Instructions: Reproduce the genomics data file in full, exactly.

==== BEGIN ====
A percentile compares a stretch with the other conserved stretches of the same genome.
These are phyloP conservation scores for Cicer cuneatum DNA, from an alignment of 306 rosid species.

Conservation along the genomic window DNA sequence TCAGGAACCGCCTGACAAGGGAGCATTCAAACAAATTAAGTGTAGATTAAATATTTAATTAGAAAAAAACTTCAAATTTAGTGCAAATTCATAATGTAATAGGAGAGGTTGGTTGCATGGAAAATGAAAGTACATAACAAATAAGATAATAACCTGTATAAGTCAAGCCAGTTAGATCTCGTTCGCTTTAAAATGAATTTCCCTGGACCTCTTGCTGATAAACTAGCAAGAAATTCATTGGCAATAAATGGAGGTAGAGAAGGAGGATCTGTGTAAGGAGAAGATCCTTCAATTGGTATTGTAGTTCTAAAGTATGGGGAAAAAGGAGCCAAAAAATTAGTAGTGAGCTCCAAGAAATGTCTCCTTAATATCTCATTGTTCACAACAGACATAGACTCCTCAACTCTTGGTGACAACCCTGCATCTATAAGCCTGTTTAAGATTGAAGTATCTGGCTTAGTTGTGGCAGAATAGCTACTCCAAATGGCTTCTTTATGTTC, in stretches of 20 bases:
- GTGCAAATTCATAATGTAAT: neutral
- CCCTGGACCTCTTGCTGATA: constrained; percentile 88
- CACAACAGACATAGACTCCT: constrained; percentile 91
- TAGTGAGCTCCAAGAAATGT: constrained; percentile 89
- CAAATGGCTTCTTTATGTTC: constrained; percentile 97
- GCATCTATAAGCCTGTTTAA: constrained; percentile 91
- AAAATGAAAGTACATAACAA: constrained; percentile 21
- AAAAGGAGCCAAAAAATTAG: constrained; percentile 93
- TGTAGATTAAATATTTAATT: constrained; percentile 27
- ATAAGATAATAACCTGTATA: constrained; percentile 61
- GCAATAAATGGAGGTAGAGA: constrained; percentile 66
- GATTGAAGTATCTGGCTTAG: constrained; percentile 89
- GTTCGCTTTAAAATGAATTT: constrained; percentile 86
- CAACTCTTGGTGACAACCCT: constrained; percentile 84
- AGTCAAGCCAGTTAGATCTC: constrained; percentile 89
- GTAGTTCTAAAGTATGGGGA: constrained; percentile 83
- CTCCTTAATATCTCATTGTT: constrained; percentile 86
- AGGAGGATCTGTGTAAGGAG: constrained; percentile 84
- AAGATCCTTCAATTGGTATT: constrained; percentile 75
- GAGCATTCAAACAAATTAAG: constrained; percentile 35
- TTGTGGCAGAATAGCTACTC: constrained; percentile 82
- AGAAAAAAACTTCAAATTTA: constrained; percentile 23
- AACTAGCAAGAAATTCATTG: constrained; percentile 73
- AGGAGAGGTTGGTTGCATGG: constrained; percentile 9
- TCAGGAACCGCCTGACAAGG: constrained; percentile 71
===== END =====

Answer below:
A percentile compares a stretch with the other conserved stretches of the same genome.
These are phyloP conservation scores for Cicer cuneatum DNA, from an alignment of 306 rosid species.

Conservation along the genomic window DNA sequence TCAGGAACCGCCTGACAAGGGAGCATTCAAACAAATTAAGTGTAGATTAAATATTTAATTAGAAAAAAACTTCAAATTTAGTGCAAATTCATAATGTAATAGGAGAGGTTGGTTGCATGGAAAATGAAAGTACATAACAAATAAGATAATAACCTGTATAAGTCAAGCCAGTTAGATCTCGTTCGCTTTAAAATGAATTTCCCTGGACCTCTTGCTGATAAACTAGCAAGAAATTCATTGGCAATAAATGGAGGTAGAGAAGGAGGATCTGTGTAAGGAGAAGATCCTTCAATTGGTATTGTAGTTCTAAAGTATGGGGAAAAAGGAGCCAAAAAATTAGTAGTGAGCTCCAAGAAATGTCTCCTTAATATCTCATTGTTCACAACAGACATAGACTCCTCAACTCTTGGTGACAACCCTGCATCTATAAGCCTGTTTAAGATTGAAGTATCTGGCTTAGTTGTGGCAGAATAGCTACTCCAAATGGCTTCTTTATGTTC, in stretches of 20 bases:
- GTGCAAATTCATAATGTAAT: neutral
- CCCTGGACCTCTTGCTGATA: constrained; percentile 88
- CACAACAGACATAGACTCCT: constrained; percentile 91
- TAGTGAGCTCCAAGAAATGT: constrained; percentile 89
- CAAATGGCTTCTTTATGTTC: constrained; percentile 97
- GCATCTATAAGCCTGTTTAA: constrained; percentile 91
- AAAATGAAAGTACATAACAA: constrained; percentile 21
- AAAAGGAGCCAAAAAATTAG: constrained; percentile 93
- TGTAGATTAAATATTTAATT: constrained; percentile 27
- ATAAGATAATAACCTGTATA: constrained; percentile 61
- GCAATAAATGGAGGTAGAGA: constrained; percentile 66
- GATTGAAGTATCTGGCTTAG: constrained; percentile 89
- GTTCGCTTTAAAATGAATTT: constrained; percentile 86
- CAACTCTTGGTGACAACCCT: constrained; percentile 84
- AGTCAAGCCAGTTAGATCTC: constrained; percentile 89
- GTAGTTCTAAAGTATGGGGA: constrained; percentile 83
- CTCCTTAATATCTCATTGTT: constrained; percentile 86
- AGGAGGATCTGTGTAAGGAG: constrained; percentile 84
- AAGATCCTTCAATTGGTATT: constrained; percentile 75
- GAGCATTCAAACAAATTAAG: constrained; percentile 35
- TTGTGGCAGAATAGCTACTC: constrained; percentile 82
- AGAAAAAAACTTCAAATTTA: constrained; percentile 23
- AACTAGCAAGAAATTCATTG: constrained; percentile 73
- AGGAGAGGTTGGTTGCATGG: constrained; percentile 9
- TCAGGAACCGCCTGACAAGG: constrained; percentile 71